Test For Diabetes Culpeper VA

By Karin Evans Ten months ago, I wound up in an emergency room when my body began to melt into sugar. I know that sounds melodramatic, but that's what happened. For at least a year I'd been feeling pretty tired, but I kept chalking it up to my late-in-life role as the mother of two young daughters, plus hormonal changes, too many deadlines, and too little sleep. Besides, I was doing a lot of thi...

Joseph Anthony Aloi, MD
(540) 661-3004
661 University Ln Ste B
Orange, VA
Specialties
Endocrinology, Diabetes, & Metabolism
Gender
Male
Education
Medical School: George Washington Univ Sch Of Med & Hlth Sci, Washington Dc 20037
Graduation Year: 1988

Data Provided by:
Wende M Kozlow
(434) 924-1825
415 Ray C. Hunt Drive
Charlottesville, VA
Specialty
Internal Medicine, Endocrinology, Diabetes & Metabolism

Data Provided by:
DeWey James Bailey
(540) 344-3276
1030 S Jefferson St
Roanoke, VA
Specialty
Endocrinology, Diabetes & Metabolism

Data Provided by:
Jill T Flood, MD
(757) 428-0002
844 First Colonial Rd Ste 202
Virginia Beach, VA
Specialties
Obstetrics & Gynecology, Reproductive Endocrinology
Gender
Female
Education
Medical School: Eastern Va Med Sch Of The Med Coll Of Hampton Roads, Norfolk Va 23501
Graduation Year: 1982
Hospital
Hospital: Virginia Beach General Hosp, Virginia Bch, Va; Sentara Norfolk General Hosp, Norfolk, Va
Group Practice: Beach Center For Infertility

Data Provided by:
Leon Paul Georges, MD
(757) 446-7065
855 W Brambleton Ave
Norfolk, VA
Specialties
Internal Medicine, Endocrinology, Diabetes & Metabolism
Gender
Male
Education
Medical School: Centre Med Univ, Fac De Med, Geneve, Switzerland (Univ De Geneve)
Graduation Year: 1963

Data Provided by:
Ghandi M Saadeh
(757) 466-5976
850 Kempsville Rd
Norfolk, VA
Specialty
Internal Medicine, Endocrinology, Diabetes & Metabolism

Data Provided by:
Don Lee Conaway, MD
(757) 481-1909
1513 E Bay Shore Dr
Virginia Beach, VA
Specialties
Internal Medicine, Endocrinology, Diabetes & Metabolism
Gender
Male
Education
Medical School: Wv Univ Sch Of Med, Morgantown Wv 26506
Graduation Year: 1965
Hospital
Hospital: Virginia Beach General Hosp, Virginia Bch, Va

Data Provided by:
Irene Townsend, MD
24 Edmondson Ave
Lexington, VA
Specialties
Endocrinology, Diabetes, & Metabolism
Gender
Female
Education
Medical School: Hahnemann Univ Sch Of Med, Philadelphia Pa 19102
Graduation Year: 1974

Data Provided by:
Dr.Nahrain Al-Zubaidi
4211 Fairfax Corner E Ave #230
Fairfax, VA
Gender
F
Speciality
Endocrinologist
General Information
Accepting New Patients: Yes
RateMD Rating
4.4, out of 5 based on 39, reviews.

Data Provided by:
Carmen Luz Pastor
(703) 430-6211
21475 Ridgetop Cir
Sterling, VA
Specialty
Endocrinology, Diabetes & Metabolism

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What You Don't Know About Diabetes...

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By Karin Evans

Ten months ago, I wound up in an emergency room when my body began to melt into sugar. I know that sounds melodramatic, but that’s what happened.

For at least a year I’d been feeling pretty tired, but I kept chalking it up to my late-in-life role as the mother of two young daughters, plus hormonal changes, too many deadlines, and too little sleep. Besides, I was doing a lot of things to take care of myself: eating healthfully, running every day, practicing yoga when I could. But overall, my energy was droopy and getting worse.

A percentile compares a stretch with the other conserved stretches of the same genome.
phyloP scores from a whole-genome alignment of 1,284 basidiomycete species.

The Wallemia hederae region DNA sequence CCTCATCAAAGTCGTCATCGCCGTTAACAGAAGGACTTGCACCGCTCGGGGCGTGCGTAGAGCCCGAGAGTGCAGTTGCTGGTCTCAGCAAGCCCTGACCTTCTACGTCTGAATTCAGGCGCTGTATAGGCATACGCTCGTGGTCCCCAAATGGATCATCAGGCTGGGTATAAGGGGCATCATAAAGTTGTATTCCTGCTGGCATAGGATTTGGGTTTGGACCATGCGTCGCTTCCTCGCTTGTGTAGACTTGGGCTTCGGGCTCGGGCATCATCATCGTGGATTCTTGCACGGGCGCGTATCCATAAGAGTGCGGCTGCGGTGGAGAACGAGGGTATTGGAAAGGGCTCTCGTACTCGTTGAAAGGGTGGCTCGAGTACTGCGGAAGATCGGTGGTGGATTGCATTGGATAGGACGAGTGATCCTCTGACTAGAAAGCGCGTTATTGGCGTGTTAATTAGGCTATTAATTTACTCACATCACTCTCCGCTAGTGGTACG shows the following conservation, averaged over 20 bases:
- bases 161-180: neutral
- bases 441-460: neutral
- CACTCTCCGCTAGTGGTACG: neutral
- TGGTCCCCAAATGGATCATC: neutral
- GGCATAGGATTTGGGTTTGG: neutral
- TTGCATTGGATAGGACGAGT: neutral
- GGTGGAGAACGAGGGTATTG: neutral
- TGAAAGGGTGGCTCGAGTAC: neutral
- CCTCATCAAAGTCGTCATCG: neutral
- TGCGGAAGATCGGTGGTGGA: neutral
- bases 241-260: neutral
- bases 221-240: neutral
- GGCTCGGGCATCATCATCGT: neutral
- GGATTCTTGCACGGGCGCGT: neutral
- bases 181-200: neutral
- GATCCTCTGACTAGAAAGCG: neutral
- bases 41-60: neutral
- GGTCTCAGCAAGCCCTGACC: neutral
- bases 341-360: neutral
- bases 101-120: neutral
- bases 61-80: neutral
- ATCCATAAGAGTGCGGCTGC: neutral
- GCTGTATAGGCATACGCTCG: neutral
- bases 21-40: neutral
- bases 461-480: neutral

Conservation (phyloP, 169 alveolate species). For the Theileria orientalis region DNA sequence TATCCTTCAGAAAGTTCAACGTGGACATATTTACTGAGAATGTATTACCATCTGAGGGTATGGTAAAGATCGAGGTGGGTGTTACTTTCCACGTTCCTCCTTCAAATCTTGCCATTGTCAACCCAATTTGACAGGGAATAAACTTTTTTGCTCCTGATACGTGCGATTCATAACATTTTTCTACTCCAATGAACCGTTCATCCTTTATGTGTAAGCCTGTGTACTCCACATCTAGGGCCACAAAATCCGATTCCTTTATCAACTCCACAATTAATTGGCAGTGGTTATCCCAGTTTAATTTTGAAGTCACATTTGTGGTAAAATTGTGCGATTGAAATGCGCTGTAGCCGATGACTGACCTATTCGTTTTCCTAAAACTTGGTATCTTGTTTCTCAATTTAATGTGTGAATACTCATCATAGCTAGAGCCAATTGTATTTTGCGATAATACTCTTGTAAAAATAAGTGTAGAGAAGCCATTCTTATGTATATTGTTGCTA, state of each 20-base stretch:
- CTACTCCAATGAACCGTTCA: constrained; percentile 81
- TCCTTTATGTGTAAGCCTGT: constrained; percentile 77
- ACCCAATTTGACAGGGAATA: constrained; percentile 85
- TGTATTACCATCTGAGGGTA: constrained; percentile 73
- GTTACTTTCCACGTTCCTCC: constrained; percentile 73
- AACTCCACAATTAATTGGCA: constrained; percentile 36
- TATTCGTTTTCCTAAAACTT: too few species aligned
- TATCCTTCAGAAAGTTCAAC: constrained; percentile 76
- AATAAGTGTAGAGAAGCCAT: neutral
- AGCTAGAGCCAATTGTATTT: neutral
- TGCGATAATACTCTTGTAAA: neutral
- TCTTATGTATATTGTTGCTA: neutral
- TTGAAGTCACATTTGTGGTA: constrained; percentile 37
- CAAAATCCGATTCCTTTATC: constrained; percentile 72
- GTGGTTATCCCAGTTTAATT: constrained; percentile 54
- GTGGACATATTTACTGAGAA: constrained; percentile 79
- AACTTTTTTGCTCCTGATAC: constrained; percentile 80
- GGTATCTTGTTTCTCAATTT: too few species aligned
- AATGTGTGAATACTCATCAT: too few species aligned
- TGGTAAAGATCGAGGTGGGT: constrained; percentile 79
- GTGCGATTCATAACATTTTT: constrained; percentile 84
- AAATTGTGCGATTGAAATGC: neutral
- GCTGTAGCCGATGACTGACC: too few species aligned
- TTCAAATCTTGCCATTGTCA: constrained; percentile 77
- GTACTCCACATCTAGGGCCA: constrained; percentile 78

I went for a checkup. The doctor did the standard tests, asked the standard questions. “Getting enough sleep?” “As much as I can,” I answered with a shrug. I had other, minor, complaints—blurry vision, numb fingers, a pain in the ball of one foot—and was sent to the appropriate specialists. I was given reassurances, eyedrops, a wrist brace. And so I went home, vowing to pop a few more vitamins, have a massage, get to bed earlier.

Then I started feeling fluish. I figured it was just the generic winter cold or flu, but it hung on for two weeks, then three. A month later I could hardly get out of bed. I began to crave liquids, my feet flopped when I walked, and my mind began to work strangely. My eyes became so blurry that I couldn’t read my computer screen or watch the nightly news. When I stepped on the scale, I found I had lost five pounds, even though I had stopped exercising by this point. The next week I lost five more.

“I think I’m dying,” I said casually to my husband. The colors of the room seemed brighter and my head was filled with German and Mandarin, languages I had studied but didn’t normally speak. “This can’t go on,” he said, so the next day I dragged myself to a new physician.

The doctor listened and sent for the nurse, who pricked my finger and tested my blood. The doctor looked at the results and whistled softly. “You have diabetes,” he said. Then he sent me to the emergency room.

I lay in the ER with an insulin drip in my arm while they did a bunch of tests. Then they told me I had something called diabetic ketoacidosis, which is basically a way station on the road to a diabetic coma. In this state, blood sugar levels are sky high. My reading was 675. Yours, if you are reading this, don’t have diabetes, and have not just consumed a huge banana split, is probably around 80 or 110 max.

The young nurse who took care of me kept shaking her head. “When they said we had a case of ketoacidosis, I kept looking around the ER for someone really overweight and in bad shape. I couldn’t believe it was you.”

“Me either,” I said weakly. It’s not that I thought diabetes was a rare illness. I’d read the statistics. In this country, an estimated one out of three people born in the year 2000 will develop the disease. And I’d heard enough about the complications that can ensue—blindness, heart attack, amputation, and kidney failure—to know that diabetes is a very scary disease.

What I didn’t...

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